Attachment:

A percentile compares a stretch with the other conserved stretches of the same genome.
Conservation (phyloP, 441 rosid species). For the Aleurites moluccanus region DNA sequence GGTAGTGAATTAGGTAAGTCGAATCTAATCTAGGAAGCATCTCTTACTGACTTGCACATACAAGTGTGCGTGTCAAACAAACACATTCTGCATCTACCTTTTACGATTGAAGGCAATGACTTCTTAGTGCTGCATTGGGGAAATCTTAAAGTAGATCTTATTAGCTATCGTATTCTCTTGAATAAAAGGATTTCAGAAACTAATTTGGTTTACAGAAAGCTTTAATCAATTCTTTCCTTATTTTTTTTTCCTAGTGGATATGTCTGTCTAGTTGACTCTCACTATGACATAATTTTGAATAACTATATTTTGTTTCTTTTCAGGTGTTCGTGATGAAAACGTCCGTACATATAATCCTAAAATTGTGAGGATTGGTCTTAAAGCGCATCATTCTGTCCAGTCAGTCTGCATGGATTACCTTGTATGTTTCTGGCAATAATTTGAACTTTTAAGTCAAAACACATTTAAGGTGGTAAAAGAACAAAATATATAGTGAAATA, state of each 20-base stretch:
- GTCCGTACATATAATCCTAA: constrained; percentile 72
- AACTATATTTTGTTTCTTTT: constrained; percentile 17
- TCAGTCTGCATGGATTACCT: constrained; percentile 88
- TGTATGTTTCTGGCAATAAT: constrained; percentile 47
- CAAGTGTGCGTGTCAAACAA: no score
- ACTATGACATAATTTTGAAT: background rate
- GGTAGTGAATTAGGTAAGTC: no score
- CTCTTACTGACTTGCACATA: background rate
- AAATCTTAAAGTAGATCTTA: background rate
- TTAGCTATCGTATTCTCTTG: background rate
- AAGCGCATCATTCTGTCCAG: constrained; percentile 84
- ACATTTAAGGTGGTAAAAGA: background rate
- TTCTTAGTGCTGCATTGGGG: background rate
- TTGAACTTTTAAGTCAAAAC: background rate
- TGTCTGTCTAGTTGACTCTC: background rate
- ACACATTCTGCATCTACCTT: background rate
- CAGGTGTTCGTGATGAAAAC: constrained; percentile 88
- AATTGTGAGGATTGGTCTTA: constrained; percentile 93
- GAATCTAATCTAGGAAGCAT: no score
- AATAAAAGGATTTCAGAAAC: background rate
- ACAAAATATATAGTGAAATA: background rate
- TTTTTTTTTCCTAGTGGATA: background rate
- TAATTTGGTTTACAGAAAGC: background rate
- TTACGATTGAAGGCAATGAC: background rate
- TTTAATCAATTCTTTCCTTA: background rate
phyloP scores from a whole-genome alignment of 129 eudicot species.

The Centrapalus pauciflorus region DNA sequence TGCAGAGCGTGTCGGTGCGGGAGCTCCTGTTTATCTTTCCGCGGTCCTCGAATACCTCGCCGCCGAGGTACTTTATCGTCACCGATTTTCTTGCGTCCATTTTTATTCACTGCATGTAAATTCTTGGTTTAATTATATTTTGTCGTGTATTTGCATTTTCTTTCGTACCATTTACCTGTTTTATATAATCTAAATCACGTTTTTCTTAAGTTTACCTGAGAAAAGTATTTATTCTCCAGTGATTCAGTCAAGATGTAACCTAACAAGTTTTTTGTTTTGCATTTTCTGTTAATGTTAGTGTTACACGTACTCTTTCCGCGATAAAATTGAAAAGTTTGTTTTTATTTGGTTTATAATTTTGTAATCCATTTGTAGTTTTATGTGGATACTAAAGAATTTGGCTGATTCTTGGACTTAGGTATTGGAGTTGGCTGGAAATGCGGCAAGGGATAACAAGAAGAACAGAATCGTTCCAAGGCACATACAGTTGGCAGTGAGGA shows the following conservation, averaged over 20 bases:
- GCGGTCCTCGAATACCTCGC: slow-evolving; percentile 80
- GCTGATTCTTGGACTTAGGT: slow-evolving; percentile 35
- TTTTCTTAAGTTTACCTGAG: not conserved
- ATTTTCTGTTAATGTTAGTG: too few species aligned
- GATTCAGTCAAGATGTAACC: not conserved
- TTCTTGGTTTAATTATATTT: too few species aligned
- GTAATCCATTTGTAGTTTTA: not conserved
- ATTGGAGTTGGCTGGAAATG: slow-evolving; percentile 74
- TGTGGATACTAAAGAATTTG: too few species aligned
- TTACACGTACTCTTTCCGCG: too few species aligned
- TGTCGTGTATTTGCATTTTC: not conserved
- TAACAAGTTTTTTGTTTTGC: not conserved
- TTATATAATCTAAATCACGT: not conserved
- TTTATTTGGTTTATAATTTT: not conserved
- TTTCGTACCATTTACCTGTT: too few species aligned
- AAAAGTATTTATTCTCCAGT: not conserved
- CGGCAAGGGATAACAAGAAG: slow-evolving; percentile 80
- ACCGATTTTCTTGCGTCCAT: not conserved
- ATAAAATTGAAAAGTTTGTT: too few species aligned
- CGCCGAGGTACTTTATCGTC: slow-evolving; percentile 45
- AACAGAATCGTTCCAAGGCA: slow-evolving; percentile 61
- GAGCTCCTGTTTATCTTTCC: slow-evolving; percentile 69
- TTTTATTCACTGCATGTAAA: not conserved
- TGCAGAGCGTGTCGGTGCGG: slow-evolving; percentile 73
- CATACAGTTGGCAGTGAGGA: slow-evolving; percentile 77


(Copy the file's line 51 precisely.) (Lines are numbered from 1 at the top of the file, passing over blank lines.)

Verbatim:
- GAGCTCCTGTTTATCTTTCC: slow-evolving; percentile 69